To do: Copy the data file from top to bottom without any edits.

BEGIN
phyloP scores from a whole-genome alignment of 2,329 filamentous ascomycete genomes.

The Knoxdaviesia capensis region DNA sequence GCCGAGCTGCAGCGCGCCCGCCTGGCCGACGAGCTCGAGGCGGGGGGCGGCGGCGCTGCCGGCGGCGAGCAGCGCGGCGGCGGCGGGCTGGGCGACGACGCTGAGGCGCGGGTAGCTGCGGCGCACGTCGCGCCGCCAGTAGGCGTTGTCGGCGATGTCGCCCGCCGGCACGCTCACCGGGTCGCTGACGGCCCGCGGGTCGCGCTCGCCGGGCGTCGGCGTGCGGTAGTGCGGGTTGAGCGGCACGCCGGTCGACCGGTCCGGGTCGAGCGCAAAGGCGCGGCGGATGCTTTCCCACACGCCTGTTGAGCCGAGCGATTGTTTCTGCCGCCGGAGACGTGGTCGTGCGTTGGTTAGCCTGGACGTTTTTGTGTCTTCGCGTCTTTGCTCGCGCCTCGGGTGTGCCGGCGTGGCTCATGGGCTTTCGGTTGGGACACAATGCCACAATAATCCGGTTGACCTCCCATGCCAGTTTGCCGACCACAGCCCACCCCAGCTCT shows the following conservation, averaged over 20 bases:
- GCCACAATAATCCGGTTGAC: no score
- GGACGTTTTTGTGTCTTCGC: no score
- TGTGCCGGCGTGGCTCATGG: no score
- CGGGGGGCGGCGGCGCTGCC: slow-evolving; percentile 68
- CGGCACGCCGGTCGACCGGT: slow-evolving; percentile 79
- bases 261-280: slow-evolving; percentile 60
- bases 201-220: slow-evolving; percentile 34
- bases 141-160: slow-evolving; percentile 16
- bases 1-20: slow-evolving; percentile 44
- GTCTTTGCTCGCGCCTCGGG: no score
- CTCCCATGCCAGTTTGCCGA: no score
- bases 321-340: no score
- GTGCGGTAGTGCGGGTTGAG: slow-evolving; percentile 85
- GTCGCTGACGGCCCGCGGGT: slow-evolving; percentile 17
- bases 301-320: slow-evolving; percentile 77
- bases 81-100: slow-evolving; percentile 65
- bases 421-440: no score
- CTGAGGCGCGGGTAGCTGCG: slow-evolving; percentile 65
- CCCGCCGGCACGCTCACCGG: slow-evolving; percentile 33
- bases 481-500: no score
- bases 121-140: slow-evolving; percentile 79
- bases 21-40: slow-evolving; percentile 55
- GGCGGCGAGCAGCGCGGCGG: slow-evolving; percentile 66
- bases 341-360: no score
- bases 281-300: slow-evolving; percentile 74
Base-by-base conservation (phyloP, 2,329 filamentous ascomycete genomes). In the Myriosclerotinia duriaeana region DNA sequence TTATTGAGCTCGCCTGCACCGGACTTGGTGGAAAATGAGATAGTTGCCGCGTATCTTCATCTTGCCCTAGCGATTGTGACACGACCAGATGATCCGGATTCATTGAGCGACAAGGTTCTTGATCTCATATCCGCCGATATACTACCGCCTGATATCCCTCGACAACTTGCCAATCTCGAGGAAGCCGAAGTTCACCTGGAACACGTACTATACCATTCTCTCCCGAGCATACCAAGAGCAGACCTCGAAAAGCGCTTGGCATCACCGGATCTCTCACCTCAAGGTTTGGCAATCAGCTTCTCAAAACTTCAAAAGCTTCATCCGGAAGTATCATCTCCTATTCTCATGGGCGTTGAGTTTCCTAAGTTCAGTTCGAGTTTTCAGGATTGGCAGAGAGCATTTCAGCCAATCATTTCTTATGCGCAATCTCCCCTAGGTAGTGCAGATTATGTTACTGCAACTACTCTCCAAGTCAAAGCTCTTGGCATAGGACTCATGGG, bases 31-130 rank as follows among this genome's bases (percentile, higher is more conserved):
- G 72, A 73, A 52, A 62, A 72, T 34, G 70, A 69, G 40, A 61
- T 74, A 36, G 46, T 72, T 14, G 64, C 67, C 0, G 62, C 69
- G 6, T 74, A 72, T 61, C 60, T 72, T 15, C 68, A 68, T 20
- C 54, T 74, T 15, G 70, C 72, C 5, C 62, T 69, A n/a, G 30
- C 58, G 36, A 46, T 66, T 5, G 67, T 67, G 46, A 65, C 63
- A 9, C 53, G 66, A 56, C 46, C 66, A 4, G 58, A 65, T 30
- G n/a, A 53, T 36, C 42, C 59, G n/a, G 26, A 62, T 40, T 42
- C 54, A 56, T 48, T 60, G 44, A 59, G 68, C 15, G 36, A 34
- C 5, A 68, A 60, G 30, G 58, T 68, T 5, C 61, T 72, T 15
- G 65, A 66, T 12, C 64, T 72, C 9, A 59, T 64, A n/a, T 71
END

phyloP scores from a whole-genome alignment of 2,329 filamentous ascomycete genomes.

The Knoxdaviesia capensis region DNA sequence GCCGAGCTGCAGCGCGCCCGCCTGGCCGACGAGCTCGAGGCGGGGGGCGGCGGCGCTGCCGGCGGCGAGCAGCGCGGCGGCGGCGGGCTGGGCGACGACGCTGAGGCGCGGGTAGCTGCGGCGCACGTCGCGCCGCCAGTAGGCGTTGTCGGCGATGTCGCCCGCCGGCACGCTCACCGGGTCGCTGACGGCCCGCGGGTCGCGCTCGCCGGGCGTCGGCGTGCGGTAGTGCGGGTTGAGCGGCACGCCGGTCGACCGGTCCGGGTCGAGCGCAAAGGCGCGGCGGATGCTTTCCCACACGCCTGTTGAGCCGAGCGATTGTTTCTGCCGCCGGAGACGTGGTCGTGCGTTGGTTAGCCTGGACGTTTTTGTGTCTTCGCGTCTTTGCTCGCGCCTCGGGTGTGCCGGCGTGGCTCATGGGCTTTCGGTTGGGACACAATGCCACAATAATCCGGTTGACCTCCCATGCCAGTTTGCCGACCACAGCCCACCCCAGCTCT shows the following conservation, averaged over 20 bases:
- GCCACAATAATCCGGTTGAC: no score
- GGACGTTTTTGTGTCTTCGC: no score
- TGTGCCGGCGTGGCTCATGG: no score
- CGGGGGGCGGCGGCGCTGCC: slow-evolving; percentile 68
- CGGCACGCCGGTCGACCGGT: slow-evolving; percentile 79
- bases 261-280: slow-evolving; percentile 60
- bases 201-220: slow-evolving; percentile 34
- bases 141-160: slow-evolving; percentile 16
- bases 1-20: slow-evolving; percentile 44
- GTCTTTGCTCGCGCCTCGGG: no score
- CTCCCATGCCAGTTTGCCGA: no score
- bases 321-340: no score
- GTGCGGTAGTGCGGGTTGAG: slow-evolving; percentile 85
- GTCGCTGACGGCCCGCGGGT: slow-evolving; percentile 17
- bases 301-320: slow-evolving; percentile 77
- bases 81-100: slow-evolving; percentile 65
- bases 421-440: no score
- CTGAGGCGCGGGTAGCTGCG: slow-evolving; percentile 65
- CCCGCCGGCACGCTCACCGG: slow-evolving; percentile 33
- bases 481-500: no score
- bases 121-140: slow-evolving; percentile 79
- bases 21-40: slow-evolving; percentile 55
- GGCGGCGAGCAGCGCGGCGG: slow-evolving; percentile 66
- bases 341-360: no score
- bases 281-300: slow-evolving; percentile 74
Base-by-base conservation (phyloP, 2,329 filamentous ascomycete genomes). In the Myriosclerotinia duriaeana region DNA sequence TTATTGAGCTCGCCTGCACCGGACTTGGTGGAAAATGAGATAGTTGCCGCGTATCTTCATCTTGCCCTAGCGATTGTGACACGACCAGATGATCCGGATTCATTGAGCGACAAGGTTCTTGATCTCATATCCGCCGATATACTACCGCCTGATATCCCTCGACAACTTGCCAATCTCGAGGAAGCCGAAGTTCACCTGGAACACGTACTATACCATTCTCTCCCGAGCATACCAAGAGCAGACCTCGAAAAGCGCTTGGCATCACCGGATCTCTCACCTCAAGGTTTGGCAATCAGCTTCTCAAAACTTCAAAAGCTTCATCCGGAAGTATCATCTCCTATTCTCATGGGCGTTGAGTTTCCTAAGTTCAGTTCGAGTTTTCAGGATTGGCAGAGAGCATTTCAGCCAATCATTTCTTATGCGCAATCTCCCCTAGGTAGTGCAGATTATGTTACTGCAACTACTCTCCAAGTCAAAGCTCTTGGCATAGGACTCATGGG, bases 31-130 rank as follows among this genome's bases (percentile, higher is more conserved):
- G 72, A 73, A 52, A 62, A 72, T 34, G 70, A 69, G 40, A 61
- T 74, A 36, G 46, T 72, T 14, G 64, C 67, C 0, G 62, C 69
- G 6, T 74, A 72, T 61, C 60, T 72, T 15, C 68, A 68, T 20
- C 54, T 74, T 15, G 70, C 72, C 5, C 62, T 69, A n/a, G 30
- C 58, G 36, A 46, T 66, T 5, G 67, T 67, G 46, A 65, C 63
- A 9, C 53, G 66, A 56, C 46, C 66, A 4, G 58, A 65, T 30
- G n/a, A 53, T 36, C 42, C 59, G n/a, G 26, A 62, T 40, T 42
- C 54, A 56, T 48, T 60, G 44, A 59, G 68, C 15, G 36, A 34
- C 5, A 68, A 60, G 30, G 58, T 68, T 5, C 61, T 72, T 15
- G 65, A 66, T 12, C 64, T 72, C 9, A 59, T 64, A n/a, T 71